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Delic case (Celebici): three appeals Judges reject the latest application of the accused.

Press Release · Communiqué de presse

(Exclusively for the use of the media. Not an official document)


The Hague, 11 December 1996


The accused sought leave to appeal against the Decision denying his motion on the form of the indictment.

In a Decision dated 6 December 1996, an Appeals Bench rejected the application of the accused Hazim DELIC seeking leave to appeal against the Decision of 15 November 1996 by which Trial Chamber II denied his motion based on defects in the form of the indictment (see Press Release 129).

This application for leave to appeal was filed on 22 November under Rule 72(B)(ii) of the Rules of Procedure and Evidence, and was considered by the three following Judges of the Appeals Chamber: Antonio CASSESE (President), Haopei LI and Jules DESCHÊNES (see Press Release 131).

The findings of the Appeals Bench

After an analysis of the five arguments raised in the application, the Bench determined that the Applicant had failed to show "a serious cause".

The arguments raised in the application, and the findings of the Bench, are:

1. That the Tribunal has not established its jurisdiction in this case:

The Bench ruled that "since the Accused's motion did not raise the issue of jurisdiction before the Trial Chamber, the issue cannot be raised for the first time before the Appeals Chamber".

2. That the indictment is incomplete and/or violates the principle nullum crimen sine lege:

The Bench held that "provided that it is clear in each count of the Indictment which serious violation of international humanitarian law is being charged [under the Statute of the Tribunal], it matters little whether the Indictment refers to, for example, Article 2 of the Statute or to the relevant Articles of the Geneva Conventions of 1949(...)The Bench takes the view that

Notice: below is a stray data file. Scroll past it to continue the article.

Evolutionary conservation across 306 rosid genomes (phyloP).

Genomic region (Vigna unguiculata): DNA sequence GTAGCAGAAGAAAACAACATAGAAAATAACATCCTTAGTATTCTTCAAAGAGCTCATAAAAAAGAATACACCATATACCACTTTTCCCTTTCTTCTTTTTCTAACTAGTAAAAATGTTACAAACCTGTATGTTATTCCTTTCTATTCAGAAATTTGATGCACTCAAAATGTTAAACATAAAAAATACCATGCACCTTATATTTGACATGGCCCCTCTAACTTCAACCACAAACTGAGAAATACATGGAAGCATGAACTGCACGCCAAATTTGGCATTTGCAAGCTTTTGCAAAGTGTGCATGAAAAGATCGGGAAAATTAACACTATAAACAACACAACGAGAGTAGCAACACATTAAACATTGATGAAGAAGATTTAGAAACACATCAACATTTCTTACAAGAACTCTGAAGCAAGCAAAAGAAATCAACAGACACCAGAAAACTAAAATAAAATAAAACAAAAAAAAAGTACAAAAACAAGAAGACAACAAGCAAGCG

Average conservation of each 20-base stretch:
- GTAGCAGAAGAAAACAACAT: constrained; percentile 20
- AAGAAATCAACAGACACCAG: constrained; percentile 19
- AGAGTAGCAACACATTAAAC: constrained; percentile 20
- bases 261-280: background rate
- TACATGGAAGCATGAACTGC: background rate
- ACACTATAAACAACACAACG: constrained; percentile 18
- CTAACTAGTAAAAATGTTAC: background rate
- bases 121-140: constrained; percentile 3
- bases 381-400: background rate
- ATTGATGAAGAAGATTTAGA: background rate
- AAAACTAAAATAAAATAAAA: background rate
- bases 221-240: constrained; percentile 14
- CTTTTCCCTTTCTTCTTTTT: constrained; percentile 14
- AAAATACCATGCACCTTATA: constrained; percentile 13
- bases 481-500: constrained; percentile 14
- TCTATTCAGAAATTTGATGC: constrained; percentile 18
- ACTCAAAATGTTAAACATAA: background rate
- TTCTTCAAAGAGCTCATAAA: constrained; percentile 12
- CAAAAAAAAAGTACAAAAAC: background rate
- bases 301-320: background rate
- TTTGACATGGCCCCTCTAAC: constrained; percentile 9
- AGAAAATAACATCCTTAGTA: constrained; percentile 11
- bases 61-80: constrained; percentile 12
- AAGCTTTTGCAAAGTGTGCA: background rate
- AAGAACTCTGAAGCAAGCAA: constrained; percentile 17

Articles 2,3,4, and 5 of the Statute are shorthand for the corresponding norms of international humanitarian laws and that if there is any dispute as to those norms, this a matter for trial, not for pre-trial objections to the form of the indictment".

3. That the indictment is vague:

The Bench found that "the Trial Chamber did not fully address this issue", raised in the Defendant's motion, namely that many charges contain mutually exclusive, alternative formulations of guilt, e.g. "knew" versus "had reason to know" or "failed to prevent" versus "failed to punish".

Nevertheless, the Bench "considers that this is not a grave error on the Trial Chamber's part" since these "sets of alternatives, recognised in military manuals and under international humanitarian law, do not render the indictment fatally vague".

But the Bench affirmed that in the future "the Prosecutor should make clear the precise line of conduct and mental element alleged".

4. That the indictment fails to separate distinct charges for crimes individually committed and for crimes charged as a superior, and therefore subjects the accused to the danger of "double jeopardy" and/or falls foul of the principle non bis in idem:

The Bench noted that "the Trial Chamber rejected this objection(...)with reason".

However, the Bench also pointed out that the Accused's concern was justified in one respect, "namely the failure in those counts which charge command responsibility for the acts of the subordinates, to refer to the statutory source for liability, i.e. Article 7(3) of the Tribunal's Statute.(...).Nevertheless there is no possibility in this Indictment of the Accused being mistaken
as to which Article is being referred to when the "knew or had reason to know" formula is employed".

5. That the indictment alleges facts which are false:

The Bench upheld the Trial Chamber's decision that "factual issues [are] to be determined at trial".